Past due time for Cubs to develop home-grown pitching

by - Senior Writer -
Adbert Alzolay is an important pitcher for the Cubs (Mark Rebilas - USA Today Sports)
Adbert Alzolay is an important pitcher for the Cubs (Mark Rebilas - USA Today Sports)

When Theo Epstein came to Chicago, he had one vision in mind. TO take the Cubs to the promised land and turn them into a dynasty. After countless trades, high draft picks, and spending big-time money in free agency, and his vision became a reality in 2015.

After losing the NLCS in 2015, the Cubs went on to win the World Series in 2016. They then went back to the NLCS in 2017. It looked like the dynasty talk was in full force. Until 2018, the Cubs began to fade in September, which was followed by two subpar seasons. The so-called championship window the Cubs appeared to have is slammed shut, and there is no telling when it will open again.

The best and fastest way to get back to that window is developing some home-grown pitching. That has haunted this team since Theo Epstein took over, and now Jed Hoyer is left with that issue. The Cubs did an excellent job drafting when it came to hitters, as they reached their peak sooner than expected. The problem is the hitters they fell in love with have regressed in recent seasons, and things haven't been good offensively the past two seasons.

Along the way, the Cubs traded away some pitching prospects to acquire more talent and traded away some of their best prospects to win their coveted goal. Not only did they gut the system, but they had no long-term solution for pitching, forcing their hand to sign through free agency or trade for arms. Granted, Jon Lester worked out exceptionally well as did others, but many arms have not panned out. The Cubs rotation is now in a state of flux as they have Kyle Hendricks and Zach Davies as their only proven arms with Alec Mills and Adbert Alzolay as other options.

Looking at the past eight years, I can't help but wonder what could have been if the Cubs would have been able to develop some pitchers to help them along the way. The first name that comes to mind is that of Rob Zastryzny. Not only was he the first home-grown starter to take the bump during the Cubs championship season, but the only one.

He was a second-round pick in 2013 had a rough minor league career going 26-30 with a 4.78 ERA across 146 games and 98 stars. The Cubs still felt he was ready for the show and called him up in September 2016. He started that season and pitched in eight total games compiling 16 innings and going 1-0 with a 1.13 ERA. In 18 career games with the Cubs, Zastryzny went 2-0 with a 4.41 ERA and is no longer with the team.

Following the world series title, the Cubs didn't have a single pitcher drafted by the team throw an inning during the 2017 season. That was a significant cause for concern, and fans started to get a sense that pitching was nowhere to be found. 2018 saw the next home-grown starter make his big-league debut in Duane Underwood Jr.

Another second-round pick, Underwood, was taken in 2012 and took a while to develop. Much like Zastryzny, Underwood bounced around between starter and reliever, going 35-42 with a 4.03 ERA in the minors. Underwood posted a 4.88 ERA as a starter in 2018 and 19 compared to a 3.56 ERA as a reliever. He made his lone start in 2018, allowing 1 ER in four innings of work. Since then, the Cubs have used Underwood strictly in relief, going 1-1 with a 5.20 ERA in 30 games.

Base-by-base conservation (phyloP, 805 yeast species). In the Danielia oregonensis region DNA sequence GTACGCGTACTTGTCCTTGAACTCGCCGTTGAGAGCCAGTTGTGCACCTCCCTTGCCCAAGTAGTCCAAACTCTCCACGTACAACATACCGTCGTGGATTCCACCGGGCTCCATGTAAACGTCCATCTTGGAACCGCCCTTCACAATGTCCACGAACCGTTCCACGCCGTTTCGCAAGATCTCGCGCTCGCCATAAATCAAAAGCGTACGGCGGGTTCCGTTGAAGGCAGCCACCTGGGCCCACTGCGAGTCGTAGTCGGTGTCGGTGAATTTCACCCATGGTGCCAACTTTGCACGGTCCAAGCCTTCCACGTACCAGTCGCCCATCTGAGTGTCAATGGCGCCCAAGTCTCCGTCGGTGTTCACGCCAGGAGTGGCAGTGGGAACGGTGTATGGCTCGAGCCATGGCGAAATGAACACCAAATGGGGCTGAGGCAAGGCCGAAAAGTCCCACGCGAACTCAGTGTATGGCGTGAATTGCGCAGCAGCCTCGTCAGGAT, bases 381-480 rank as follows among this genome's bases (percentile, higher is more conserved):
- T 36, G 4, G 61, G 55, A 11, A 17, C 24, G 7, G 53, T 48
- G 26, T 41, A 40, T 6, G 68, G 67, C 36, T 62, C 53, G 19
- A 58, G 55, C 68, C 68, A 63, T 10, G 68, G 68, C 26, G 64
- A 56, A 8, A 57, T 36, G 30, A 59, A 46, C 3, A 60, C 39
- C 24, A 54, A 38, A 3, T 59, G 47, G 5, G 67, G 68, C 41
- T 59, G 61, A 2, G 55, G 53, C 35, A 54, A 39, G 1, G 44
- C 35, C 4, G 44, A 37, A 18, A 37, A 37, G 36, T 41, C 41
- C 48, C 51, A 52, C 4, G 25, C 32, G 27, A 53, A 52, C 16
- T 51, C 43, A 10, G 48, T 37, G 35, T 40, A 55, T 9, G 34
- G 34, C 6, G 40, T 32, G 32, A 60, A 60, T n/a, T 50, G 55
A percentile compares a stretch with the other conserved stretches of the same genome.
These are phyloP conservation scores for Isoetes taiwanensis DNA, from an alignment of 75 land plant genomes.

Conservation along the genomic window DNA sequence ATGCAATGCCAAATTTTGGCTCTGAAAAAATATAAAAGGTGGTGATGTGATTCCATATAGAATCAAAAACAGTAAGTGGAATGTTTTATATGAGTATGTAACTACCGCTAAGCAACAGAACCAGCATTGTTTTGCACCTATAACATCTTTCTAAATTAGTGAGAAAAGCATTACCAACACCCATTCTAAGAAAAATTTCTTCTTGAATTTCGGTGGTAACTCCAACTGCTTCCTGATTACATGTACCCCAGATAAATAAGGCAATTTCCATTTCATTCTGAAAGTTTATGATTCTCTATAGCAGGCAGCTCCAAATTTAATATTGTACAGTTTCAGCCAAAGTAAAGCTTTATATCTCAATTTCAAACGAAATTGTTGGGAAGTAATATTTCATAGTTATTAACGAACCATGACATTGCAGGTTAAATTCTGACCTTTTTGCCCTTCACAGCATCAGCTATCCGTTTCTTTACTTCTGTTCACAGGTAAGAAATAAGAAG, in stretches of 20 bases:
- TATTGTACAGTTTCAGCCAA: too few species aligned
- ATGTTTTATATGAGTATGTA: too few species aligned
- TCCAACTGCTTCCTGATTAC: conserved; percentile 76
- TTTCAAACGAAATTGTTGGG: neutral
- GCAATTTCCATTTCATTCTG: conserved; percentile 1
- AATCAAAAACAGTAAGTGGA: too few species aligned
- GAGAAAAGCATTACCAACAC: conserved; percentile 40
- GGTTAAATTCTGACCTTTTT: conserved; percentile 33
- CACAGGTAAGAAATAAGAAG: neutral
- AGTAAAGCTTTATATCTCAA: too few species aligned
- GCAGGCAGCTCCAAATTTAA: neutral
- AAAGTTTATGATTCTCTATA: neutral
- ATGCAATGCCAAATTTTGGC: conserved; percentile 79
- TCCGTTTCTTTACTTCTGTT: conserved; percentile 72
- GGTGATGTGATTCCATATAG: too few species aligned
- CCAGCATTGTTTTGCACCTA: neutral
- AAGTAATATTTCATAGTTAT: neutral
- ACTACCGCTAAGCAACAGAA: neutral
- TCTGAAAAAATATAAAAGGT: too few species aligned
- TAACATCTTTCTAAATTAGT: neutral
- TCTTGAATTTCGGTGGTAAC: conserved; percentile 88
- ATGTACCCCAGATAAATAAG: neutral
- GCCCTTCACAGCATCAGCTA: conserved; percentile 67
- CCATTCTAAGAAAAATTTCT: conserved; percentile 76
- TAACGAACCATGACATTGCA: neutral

2019 gave Cubs fans a glimpse of what hopes to be the future. That is when Alzolay made his big-league debut as he made two starts that year. He returned to the Cubs in 2020 and bounced around between South Bend and Chicago but ended up putting together a strong season. Now ticketed for the rotation this year, Alzolay is hoping to show the Cubs what made him a top prospect years ago.

Sticking with 2020, the Cubs saw the arrivals of starting pitchers Tyson Miller and Brailyn Marquez, who struggled in their MLB debuts. Each of them made one start during the year and showed they need more work before being MLB ready. Looking back on things, since 2015, the Cubs have registered a total of nine MLB starts from home-grown pitchers. That makes things extremely hard to contend if you can't have impact pitching on your side.

Trades and free agents can be useful, but they can also be a disaster for the longevity of success. For the Cubs, I think it is safe to say that it has become a disaster. The Cubs gutted their farm system to acquire pitchers either as a rental (Aroldis Chapman) or to bring in guys like Jose Quintana, who never lived up to the trade.

You then look at the free-agent market. Lester certainly worked out wildly, but Tyler Chatwood, Brett Anderson, and others didn't. Jake Arrieta and Cole Hamels worked out well for the Cubs, considering what they gave up getting the deal done, but still, this team has been hampered by a lack of home-grown arms.

Looking at what the future holds for this team and you can see there is plenty of intriguing pitching help on the way. The only question is, are they worth it? Most of their top pitching prospects have posted substantial minor league numbers, which is promising. Both Underwood and Zastryzny struggled in the minors, so to have so many arms showing promise is a pleasant sight.

The only issue with that is how far away are they and can they continue to get better. Not only do the Cubs have pitchers in the system, but they have a lot of starters. They also have pitchers who are still trying to figure out where they fit long term. Fans know the Cubs can develop hitters to a point. Now it is time for them to develop home-grown pitching. Until that happens, this team will never be able to consistently contend with the Dodgers or anyone else for that matter because they will not keep spending on free agents.

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